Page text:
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Oldsmar pantry's former donors now seek its help

Chairman Mike McKnight said Oldsmar Cares has shortages of peanut butter, pasta, spaghetti sauce and canned fruit.


Chairman Mike McKnight said Oldsmar Cares has shortages of peanut butter, pasta, spaghetti sauce and canned fruit.

OLDSMAR — Bonnie Dunn sees every person who passes through Oldsmar Cares, the volunteer-run nonprofit that provides clothes as well as rental, utility and food assistance to those in need.

Over the years, the profile of the needy has changed.

"When we first started doing this," Dunn said, "they were down-and-out people — people that don't have jobs, people that have had sicknesses, the elderly who are on fixed incomes. Now we have people coming here that have never had to do this before, people from all walks of life."

In its early days, Oldsmar Cares handed groceries to about 20 people a month. In July, that number swelled to an all-time high: 133.

Most of the clients come from Oldsmar while others come from Safety Harbor. Once in a while, they trickle over from nearby Hillsborough County. (Rent and utility assistance is limited to individuals and families in the 34677 ZIP code.)

"People that used to donate," chairman Mike McKnight said, "are now people coming for help."

• • •

Dunn doesn't need to read or see news reports to tell her about the economy. She listens to the most private details of people's lives, from 9:30 a.m. to 12:30 p.m. every Tuesday through Friday.

Stories about pay cuts, slashed hours, layoffs and exhausted unemployment benefits spill out of the mouths of people, some of whom she doesn't even know.

"It's more than giving the food," she said. "It's listening to people. They need to talk about things."

Like the grandmother who suddenly found herself saddled with five grandchildren to raise.

Or the man who came in on Thursday and said his monthly Social Security benefits had been slashed from $1,100 to $400.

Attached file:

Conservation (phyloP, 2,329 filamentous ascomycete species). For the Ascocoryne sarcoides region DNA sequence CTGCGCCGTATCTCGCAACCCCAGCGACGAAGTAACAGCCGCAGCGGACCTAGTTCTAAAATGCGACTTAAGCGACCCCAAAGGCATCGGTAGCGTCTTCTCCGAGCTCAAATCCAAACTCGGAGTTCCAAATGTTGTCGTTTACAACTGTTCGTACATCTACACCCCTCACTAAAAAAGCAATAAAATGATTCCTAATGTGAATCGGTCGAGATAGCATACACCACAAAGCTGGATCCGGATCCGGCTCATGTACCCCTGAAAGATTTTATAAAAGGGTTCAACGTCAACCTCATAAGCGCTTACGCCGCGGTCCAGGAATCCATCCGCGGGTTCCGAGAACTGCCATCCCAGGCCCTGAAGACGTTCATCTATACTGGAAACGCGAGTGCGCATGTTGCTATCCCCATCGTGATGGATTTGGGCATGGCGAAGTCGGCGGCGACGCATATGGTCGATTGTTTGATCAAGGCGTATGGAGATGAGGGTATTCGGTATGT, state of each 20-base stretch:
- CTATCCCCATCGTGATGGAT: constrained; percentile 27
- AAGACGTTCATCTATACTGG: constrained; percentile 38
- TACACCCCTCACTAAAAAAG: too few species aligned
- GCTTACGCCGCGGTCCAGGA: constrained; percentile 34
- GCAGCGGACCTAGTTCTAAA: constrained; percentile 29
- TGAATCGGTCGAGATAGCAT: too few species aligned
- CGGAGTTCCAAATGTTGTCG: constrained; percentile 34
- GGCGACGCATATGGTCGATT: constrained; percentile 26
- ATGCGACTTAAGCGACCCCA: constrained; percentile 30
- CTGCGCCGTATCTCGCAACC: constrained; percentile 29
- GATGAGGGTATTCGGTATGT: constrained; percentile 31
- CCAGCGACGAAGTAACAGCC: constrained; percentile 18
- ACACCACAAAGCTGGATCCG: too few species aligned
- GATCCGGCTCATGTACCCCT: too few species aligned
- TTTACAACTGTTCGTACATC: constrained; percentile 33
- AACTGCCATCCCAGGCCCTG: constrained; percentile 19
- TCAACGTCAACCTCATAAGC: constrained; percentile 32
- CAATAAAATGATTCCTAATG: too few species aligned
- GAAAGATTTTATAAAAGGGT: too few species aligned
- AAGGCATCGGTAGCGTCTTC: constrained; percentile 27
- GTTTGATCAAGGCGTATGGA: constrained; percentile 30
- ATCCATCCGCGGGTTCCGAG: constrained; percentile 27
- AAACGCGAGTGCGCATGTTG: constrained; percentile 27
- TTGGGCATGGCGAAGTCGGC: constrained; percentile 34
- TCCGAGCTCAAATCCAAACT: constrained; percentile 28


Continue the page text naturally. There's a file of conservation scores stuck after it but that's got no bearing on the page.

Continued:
Or the woman who was appreciative just to get two plastic bags of groceries — the maximum allotment allowed per month.

Toward the end of 2009, Dunn started hearing more stories like those. Volunteers began to notice an upswing in demand.

People who thought they'd never have to request outside assistance started to file into the Community United Methodist Church of Oldsmar, the host site for Oldsmar Cares.

"Not an executive, per se, but someone at my level," said McKnight, who is a program manager at the Nielsen Co. "Middle managers."

In October, and again in November, 89 people sought groceries. By December, the monthly tally had grown to 95.

"We could not keep up," Mc­Knight said.

"It caught us off guard," Dunn said.

• • •

Friday, after volunteer Donald Worley sorted through the nonprofit's inventory, he gave Dunn a grocery list's worth of items the pantry lacked.

"We need tuna," Worley told her. "All the tuna is gone. If they can, get us some more of those canned hams. We're out of corn. We don't have any mashed potatoes. And cake mixes. We need canned fruit. We don't have any canned fruit. And we need peanut butter and we're out of jelly."

Oldsmar Cares is recovering after its busiest summer ever. More people passed through the food pantry in June (101), July (133) and August (118) than at any time in the nonprofit's 13-year history.

Though Oldsmar Cares never had to turn anyone away, there were times it had to curb distribution from two plastic bags to one, Dunn said.

Until recently, it was totally supported by the church. The U.S. Postal Service, Cub Scouts, schools and civic groups have assisted as well.

After demand rose, organizers formed a separate 501(c)(3) in order to reach out beyond the church for support.

Oldsmar Cares' next major food drives aren't until November.

Looking around the pantry, McKnight said he may have to "push up" a couple of them.

Reach Rodney Thrash at or (727) 445-4167.

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Oldsmar pantry's former donors now seek its help 09/03/10 [Last modified: Friday, September 3, 2010 7:42pm]
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